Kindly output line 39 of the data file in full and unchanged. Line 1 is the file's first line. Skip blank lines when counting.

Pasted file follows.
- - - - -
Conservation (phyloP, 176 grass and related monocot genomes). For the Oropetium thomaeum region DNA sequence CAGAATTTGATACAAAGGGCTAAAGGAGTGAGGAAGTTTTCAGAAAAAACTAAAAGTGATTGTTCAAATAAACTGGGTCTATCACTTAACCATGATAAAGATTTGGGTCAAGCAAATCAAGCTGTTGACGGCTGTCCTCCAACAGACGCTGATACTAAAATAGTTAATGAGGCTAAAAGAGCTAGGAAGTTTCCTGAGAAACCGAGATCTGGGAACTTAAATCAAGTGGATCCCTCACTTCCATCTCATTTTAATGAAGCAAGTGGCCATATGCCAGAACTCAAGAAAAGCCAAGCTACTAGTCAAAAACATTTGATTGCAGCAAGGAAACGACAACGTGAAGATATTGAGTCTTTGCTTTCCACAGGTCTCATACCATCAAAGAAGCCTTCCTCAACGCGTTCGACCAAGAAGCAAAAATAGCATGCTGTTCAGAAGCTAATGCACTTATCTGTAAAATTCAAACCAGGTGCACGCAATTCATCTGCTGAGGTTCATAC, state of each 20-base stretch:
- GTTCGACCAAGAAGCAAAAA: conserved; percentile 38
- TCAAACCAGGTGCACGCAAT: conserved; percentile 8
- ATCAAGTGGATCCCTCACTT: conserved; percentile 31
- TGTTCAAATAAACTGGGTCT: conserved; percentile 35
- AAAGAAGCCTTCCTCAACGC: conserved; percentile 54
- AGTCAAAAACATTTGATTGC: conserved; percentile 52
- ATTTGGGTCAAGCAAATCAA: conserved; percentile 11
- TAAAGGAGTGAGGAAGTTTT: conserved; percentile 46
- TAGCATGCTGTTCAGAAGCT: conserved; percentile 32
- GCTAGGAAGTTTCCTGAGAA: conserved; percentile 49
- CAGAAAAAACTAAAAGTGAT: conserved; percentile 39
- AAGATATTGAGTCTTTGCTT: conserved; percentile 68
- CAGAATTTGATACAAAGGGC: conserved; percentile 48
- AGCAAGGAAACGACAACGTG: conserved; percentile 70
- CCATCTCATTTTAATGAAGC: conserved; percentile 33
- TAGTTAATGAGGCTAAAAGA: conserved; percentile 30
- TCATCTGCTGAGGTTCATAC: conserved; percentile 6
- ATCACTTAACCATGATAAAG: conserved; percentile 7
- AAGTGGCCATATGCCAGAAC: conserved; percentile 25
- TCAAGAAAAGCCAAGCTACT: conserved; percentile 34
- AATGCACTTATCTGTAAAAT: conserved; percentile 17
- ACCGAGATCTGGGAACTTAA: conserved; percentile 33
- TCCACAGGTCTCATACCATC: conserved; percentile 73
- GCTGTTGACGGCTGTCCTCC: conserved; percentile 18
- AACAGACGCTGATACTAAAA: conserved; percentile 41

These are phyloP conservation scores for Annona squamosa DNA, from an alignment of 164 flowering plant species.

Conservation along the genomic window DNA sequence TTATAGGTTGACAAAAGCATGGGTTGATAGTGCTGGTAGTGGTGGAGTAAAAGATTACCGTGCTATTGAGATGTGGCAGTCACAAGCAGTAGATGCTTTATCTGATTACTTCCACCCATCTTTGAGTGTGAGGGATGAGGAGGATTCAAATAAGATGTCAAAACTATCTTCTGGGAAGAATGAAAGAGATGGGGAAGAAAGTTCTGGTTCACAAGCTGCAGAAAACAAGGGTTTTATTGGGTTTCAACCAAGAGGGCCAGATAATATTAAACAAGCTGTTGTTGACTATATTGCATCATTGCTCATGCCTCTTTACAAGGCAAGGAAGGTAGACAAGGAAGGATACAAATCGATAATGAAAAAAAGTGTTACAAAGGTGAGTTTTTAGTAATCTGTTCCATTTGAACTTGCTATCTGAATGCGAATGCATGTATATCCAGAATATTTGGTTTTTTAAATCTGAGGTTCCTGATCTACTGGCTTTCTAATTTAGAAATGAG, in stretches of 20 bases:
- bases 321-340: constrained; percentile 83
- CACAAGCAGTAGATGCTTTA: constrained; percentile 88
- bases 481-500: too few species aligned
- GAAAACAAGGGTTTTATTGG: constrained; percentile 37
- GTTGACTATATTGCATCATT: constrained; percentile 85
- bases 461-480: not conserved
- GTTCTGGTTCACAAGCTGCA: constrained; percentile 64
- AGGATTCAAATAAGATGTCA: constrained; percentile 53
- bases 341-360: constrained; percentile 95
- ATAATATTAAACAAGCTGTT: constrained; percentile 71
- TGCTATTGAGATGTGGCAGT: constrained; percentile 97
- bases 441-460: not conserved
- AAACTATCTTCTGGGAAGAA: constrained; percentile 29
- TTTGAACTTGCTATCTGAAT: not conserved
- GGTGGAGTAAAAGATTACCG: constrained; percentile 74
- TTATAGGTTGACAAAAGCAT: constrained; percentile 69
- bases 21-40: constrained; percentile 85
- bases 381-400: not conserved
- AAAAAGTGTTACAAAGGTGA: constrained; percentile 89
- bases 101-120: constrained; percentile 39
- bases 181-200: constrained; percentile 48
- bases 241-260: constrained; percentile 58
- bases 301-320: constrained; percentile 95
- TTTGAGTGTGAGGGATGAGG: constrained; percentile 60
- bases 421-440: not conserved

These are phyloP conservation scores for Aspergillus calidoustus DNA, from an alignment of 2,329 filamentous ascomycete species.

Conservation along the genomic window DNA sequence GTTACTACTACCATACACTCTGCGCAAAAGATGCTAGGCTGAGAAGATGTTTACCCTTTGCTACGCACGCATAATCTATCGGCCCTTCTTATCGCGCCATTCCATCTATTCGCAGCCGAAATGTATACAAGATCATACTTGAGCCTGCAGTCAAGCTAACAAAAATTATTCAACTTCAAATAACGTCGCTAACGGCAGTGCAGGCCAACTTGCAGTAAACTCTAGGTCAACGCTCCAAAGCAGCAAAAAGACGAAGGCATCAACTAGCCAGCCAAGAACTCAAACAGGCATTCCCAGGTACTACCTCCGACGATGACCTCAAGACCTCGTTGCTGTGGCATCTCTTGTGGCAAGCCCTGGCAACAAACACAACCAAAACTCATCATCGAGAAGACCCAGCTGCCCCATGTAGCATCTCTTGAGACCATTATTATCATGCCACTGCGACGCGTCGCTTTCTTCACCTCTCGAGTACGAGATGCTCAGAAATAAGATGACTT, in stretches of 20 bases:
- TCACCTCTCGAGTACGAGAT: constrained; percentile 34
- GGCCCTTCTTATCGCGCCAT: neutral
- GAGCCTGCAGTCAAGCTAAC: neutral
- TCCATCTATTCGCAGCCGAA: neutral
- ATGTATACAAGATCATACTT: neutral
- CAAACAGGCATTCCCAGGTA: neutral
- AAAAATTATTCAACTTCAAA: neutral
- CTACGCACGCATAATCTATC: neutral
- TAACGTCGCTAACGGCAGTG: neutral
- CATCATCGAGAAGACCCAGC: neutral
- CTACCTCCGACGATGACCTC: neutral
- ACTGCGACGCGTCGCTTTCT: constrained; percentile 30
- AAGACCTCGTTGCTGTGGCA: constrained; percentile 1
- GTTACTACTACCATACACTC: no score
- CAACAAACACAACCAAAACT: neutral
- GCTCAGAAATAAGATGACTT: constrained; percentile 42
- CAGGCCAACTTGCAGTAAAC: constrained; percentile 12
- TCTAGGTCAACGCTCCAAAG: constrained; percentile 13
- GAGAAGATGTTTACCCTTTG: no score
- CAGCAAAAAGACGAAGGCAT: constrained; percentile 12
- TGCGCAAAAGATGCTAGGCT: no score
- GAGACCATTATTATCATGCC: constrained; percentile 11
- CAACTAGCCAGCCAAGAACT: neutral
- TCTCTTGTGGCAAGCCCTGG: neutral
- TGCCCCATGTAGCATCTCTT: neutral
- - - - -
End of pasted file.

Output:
- TGCTATTGAGATGTGGCAGT: constrained; percentile 97